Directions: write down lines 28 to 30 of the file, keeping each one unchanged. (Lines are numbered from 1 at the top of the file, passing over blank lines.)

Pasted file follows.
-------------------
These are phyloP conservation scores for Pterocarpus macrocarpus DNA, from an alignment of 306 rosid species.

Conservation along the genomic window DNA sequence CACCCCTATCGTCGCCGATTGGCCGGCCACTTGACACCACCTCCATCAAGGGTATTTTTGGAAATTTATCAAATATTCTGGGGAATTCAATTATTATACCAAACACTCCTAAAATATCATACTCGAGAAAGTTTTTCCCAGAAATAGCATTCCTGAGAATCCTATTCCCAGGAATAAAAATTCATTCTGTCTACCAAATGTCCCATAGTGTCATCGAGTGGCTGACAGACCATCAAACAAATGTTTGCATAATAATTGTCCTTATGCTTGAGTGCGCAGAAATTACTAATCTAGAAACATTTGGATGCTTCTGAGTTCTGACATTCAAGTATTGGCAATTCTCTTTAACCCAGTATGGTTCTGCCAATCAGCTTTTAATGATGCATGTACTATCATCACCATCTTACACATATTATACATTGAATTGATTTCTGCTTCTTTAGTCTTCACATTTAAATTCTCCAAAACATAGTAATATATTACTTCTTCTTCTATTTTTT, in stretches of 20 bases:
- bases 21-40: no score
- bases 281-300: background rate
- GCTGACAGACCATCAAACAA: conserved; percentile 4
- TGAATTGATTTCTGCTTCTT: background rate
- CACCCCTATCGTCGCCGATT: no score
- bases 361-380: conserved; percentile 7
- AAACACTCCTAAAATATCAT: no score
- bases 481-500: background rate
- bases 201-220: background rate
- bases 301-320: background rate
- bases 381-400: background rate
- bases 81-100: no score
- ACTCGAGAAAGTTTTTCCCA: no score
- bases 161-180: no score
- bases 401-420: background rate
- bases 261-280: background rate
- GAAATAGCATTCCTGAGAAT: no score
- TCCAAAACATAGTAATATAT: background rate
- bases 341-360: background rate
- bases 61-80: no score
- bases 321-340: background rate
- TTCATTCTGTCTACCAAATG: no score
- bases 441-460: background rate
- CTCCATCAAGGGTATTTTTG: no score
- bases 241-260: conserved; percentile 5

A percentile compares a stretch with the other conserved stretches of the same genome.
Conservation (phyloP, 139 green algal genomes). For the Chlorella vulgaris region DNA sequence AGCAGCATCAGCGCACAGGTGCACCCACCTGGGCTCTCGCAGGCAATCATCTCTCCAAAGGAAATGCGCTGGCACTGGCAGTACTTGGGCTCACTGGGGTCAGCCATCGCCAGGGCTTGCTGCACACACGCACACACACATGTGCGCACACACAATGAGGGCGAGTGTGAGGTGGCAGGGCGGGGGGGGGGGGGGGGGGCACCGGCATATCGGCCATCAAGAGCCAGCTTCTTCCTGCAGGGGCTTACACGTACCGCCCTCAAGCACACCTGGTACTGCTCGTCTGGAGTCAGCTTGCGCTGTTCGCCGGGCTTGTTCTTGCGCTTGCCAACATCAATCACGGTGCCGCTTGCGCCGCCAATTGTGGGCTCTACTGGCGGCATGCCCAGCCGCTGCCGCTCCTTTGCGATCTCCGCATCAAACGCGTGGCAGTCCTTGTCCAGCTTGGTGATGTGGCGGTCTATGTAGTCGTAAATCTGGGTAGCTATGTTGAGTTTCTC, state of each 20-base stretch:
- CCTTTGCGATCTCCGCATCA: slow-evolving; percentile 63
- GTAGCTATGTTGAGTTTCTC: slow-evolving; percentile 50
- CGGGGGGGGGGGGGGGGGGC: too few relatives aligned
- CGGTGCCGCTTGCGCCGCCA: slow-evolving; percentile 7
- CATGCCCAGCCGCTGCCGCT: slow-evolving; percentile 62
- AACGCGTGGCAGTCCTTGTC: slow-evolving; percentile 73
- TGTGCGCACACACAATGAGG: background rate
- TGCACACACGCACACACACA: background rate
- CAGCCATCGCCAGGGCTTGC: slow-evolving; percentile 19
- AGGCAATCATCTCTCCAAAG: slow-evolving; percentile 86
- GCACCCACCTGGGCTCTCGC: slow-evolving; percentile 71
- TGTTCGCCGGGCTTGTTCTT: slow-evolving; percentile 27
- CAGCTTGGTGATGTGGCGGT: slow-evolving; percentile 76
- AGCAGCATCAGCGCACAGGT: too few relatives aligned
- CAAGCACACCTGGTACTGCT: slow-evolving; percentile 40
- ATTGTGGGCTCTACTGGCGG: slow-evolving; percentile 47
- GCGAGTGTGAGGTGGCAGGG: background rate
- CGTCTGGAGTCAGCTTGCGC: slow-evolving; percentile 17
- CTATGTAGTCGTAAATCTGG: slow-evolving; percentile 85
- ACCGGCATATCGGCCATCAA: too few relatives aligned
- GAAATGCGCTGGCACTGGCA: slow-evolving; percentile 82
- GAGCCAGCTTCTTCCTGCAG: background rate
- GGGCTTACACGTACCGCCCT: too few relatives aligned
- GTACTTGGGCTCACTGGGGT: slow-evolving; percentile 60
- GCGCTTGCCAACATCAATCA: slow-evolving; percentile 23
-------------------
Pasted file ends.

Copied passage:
A percentile compares a stretch with the other conserved stretches of the same genome.
Conservation (phyloP, 139 green algal genomes). For the Chlorella vulgaris region DNA sequence AGCAGCATCAGCGCACAGGTGCACCCACCTGGGCTCTCGCAGGCAATCATCTCTCCAAAGGAAATGCGCTGGCACTGGCAGTACTTGGGCTCACTGGGGTCAGCCATCGCCAGGGCTTGCTGCACACACGCACACACACATGTGCGCACACACAATGAGGGCGAGTGTGAGGTGGCAGGGCGGGGGGGGGGGGGGGGGGCACCGGCATATCGGCCATCAAGAGCCAGCTTCTTCCTGCAGGGGCTTACACGTACCGCCCTCAAGCACACCTGGTACTGCTCGTCTGGAGTCAGCTTGCGCTGTTCGCCGGGCTTGTTCTTGCGCTTGCCAACATCAATCACGGTGCCGCTTGCGCCGCCAATTGTGGGCTCTACTGGCGGCATGCCCAGCCGCTGCCGCTCCTTTGCGATCTCCGCATCAAACGCGTGGCAGTCCTTGTCCAGCTTGGTGATGTGGCGGTCTATGTAGTCGTAAATCTGGGTAGCTATGTTGAGTTTCTC, state of each 20-base stretch:
- CCTTTGCGATCTCCGCATCA: slow-evolving; percentile 63